Convenience grew in importance with all consumers over the course of the pandemic, but Convenience Cravers are defined by it. This group doesn’t have time for a sit-down meal with meat and they find it hard to cook meat perfectly. This group skews toward younger male consumers with Millennials representing the largest portion. Convenience Cravers are utilizing online shopping to save time, with 44% having purchased fresh meat online recently. Their lack of time also leads them to seek out value added meat products that are designed to save time in the kitchen.
Their protein consumption habits are average across the board with chicken serving as their most popular animal protein and pork as the least popular. When shopping, this segment is heavily utilizing different apps to research recipes and promotion. However, they can change their minds in-store and be influenced by on-product recipes and in-store displays. Reaching these customers in-store is relatively straightforward: save them time and provide them with meal inspiration. They just want to get in, out and back to their busy lives as quickly as possible.
The Committed Carnivores segment is slightly older than average with a lower household income. But this doesn’t keep them from enjoying meat – 96% say their entire family enjoys meat and 85% can’t imagine giving up its taste. These consumers are more likely to live in the Midwest and in small or rural towns. Committed Carnivores enjoy sitting down for family meals. They love cooking from scratch so they can add a personal touch to their meals. They are driven by the taste of meat but aren’t concerned about label claims or statements on the package.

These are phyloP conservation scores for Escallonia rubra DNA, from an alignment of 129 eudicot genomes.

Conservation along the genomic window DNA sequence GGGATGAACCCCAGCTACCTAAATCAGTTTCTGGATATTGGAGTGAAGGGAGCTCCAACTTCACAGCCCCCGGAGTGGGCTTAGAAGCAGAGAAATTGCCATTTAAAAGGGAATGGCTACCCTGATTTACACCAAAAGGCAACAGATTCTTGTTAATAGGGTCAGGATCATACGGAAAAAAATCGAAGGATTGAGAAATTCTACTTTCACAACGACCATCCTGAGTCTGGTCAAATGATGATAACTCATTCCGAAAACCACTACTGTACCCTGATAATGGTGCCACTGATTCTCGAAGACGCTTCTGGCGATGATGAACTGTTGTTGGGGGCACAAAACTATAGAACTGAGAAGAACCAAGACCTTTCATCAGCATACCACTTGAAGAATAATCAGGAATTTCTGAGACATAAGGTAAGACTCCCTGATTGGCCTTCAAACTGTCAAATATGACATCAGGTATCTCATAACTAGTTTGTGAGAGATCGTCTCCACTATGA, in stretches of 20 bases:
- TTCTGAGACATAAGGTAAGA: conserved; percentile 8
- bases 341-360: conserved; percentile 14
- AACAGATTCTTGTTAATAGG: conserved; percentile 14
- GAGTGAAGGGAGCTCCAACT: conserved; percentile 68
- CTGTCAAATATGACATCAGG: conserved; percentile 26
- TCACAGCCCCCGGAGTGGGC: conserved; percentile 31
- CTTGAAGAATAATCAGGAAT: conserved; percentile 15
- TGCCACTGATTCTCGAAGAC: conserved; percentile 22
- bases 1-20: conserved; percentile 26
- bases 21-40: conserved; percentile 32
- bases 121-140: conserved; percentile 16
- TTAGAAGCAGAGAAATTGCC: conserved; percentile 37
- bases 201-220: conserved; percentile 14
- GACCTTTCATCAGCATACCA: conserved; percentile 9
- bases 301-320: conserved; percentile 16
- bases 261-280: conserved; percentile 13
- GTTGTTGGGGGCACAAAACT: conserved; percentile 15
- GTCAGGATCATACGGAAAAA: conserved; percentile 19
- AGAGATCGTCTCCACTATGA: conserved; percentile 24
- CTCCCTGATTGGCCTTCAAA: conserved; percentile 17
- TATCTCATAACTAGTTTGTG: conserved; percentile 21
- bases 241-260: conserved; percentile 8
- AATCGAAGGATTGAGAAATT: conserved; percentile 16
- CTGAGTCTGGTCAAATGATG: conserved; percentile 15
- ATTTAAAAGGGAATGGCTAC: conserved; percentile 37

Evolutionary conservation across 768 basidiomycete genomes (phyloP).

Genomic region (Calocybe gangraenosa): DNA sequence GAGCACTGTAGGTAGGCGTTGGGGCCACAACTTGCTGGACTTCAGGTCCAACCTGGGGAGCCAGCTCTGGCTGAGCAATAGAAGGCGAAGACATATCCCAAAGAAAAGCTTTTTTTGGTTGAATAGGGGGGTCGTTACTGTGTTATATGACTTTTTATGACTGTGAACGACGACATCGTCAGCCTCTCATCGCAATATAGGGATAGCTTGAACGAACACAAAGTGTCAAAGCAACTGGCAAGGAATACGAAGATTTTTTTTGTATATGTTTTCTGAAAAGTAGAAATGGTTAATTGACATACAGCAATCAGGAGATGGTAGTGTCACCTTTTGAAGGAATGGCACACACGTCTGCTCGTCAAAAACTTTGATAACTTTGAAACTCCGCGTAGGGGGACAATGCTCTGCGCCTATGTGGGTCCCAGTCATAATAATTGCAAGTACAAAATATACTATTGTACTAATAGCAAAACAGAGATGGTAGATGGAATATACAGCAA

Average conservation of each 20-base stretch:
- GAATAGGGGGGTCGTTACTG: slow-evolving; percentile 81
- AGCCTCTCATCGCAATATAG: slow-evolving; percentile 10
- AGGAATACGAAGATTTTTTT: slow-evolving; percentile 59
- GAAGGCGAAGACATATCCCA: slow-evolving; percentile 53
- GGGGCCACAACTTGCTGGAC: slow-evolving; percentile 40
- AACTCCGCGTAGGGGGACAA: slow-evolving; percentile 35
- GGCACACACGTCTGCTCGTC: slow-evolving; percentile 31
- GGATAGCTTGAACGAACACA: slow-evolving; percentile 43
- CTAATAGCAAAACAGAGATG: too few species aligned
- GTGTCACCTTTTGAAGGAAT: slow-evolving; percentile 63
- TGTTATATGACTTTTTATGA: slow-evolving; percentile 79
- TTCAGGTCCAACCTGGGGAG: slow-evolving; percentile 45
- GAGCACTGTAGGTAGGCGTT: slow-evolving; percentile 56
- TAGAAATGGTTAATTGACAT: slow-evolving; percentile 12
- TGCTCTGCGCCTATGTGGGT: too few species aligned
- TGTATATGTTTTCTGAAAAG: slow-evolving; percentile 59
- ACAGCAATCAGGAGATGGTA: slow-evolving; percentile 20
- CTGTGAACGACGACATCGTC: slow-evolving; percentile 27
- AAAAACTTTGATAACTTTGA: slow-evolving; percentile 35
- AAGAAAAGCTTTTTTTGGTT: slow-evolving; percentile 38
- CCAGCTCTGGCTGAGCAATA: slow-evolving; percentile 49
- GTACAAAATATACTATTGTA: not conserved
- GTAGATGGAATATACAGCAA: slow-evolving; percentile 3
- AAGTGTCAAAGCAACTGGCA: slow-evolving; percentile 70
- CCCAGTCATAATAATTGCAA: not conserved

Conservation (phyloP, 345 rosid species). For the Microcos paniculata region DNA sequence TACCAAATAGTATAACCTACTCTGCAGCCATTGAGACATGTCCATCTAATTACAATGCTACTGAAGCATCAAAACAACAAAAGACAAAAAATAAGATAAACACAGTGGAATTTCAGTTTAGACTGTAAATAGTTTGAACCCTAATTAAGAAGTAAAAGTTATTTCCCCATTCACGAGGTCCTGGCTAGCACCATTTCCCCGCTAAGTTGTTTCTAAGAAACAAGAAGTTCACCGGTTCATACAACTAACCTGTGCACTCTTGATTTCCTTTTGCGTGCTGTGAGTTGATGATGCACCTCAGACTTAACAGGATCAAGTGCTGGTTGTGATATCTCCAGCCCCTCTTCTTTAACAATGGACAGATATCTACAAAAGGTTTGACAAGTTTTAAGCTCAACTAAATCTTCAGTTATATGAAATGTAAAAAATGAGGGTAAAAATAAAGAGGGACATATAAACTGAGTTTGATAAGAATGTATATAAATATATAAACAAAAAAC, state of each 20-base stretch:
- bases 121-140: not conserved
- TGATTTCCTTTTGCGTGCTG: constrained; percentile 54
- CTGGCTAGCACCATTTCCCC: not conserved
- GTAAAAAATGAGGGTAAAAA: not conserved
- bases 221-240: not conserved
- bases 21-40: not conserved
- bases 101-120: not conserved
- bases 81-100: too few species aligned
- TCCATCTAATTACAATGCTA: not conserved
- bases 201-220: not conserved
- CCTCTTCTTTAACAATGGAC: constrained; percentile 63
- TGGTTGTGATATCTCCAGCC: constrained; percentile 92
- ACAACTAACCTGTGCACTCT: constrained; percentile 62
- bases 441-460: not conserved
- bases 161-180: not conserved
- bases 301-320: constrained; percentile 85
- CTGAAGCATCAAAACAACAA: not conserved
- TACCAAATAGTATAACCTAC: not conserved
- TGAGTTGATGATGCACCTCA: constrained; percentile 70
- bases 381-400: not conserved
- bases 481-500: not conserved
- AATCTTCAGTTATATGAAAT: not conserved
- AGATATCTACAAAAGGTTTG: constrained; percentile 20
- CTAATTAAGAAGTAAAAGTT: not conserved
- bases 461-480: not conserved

Committed Carnivores have a strong interest in beef, chicken and pork but are less interested in seafood or plant-based proteins. They look for products on sale in-store and also check for deals or coupons on the store’s website or app but aren’t likely to buy fresh meat online. These consumers frequent traditional retailers and have a solid plan before going to the store; however, they are on the lookout for sales and will change that plan for the right price.
The oldest of all the segments, more than half of Classic Palates are retirees. This group is 80% white consumers and more likely to live in small or rural towns in the West. This segment is defined by habit – they’re used to having meat in their meals and are traditionalists who like to stick to what they know. They are the least likely to experiment with plant-based proteins and are also uninterested in seafood. With many of these consumers on a fixed income, 57% feel like meat is too expensive right now. This leads some of them to only buy meat when it’s on promotion or sale.
These shoppers aren’t internet users – only 8% have purchased meat online in recent months and even fewer expect to do it in the future. Influencing these customers may be challenging. Only 1% say they would purchase a meat product because they saw it recommended online and 44% say nothing would influence them to change their mind once in-store. These consumers like their routines and plan to stick to them.
Consumers are constantly evolving, but the last few years served as a catalyst for a lot of change. Priorities have shifted and habits have been replaced. With a growing number of ways and places to purchase meat, more protein options and new claims hitting the shelves, being able to curate your meat case to your specific customers is more important now than ever. And understanding your consumers is integral to that process. Do you know what segments your shoppers fall into?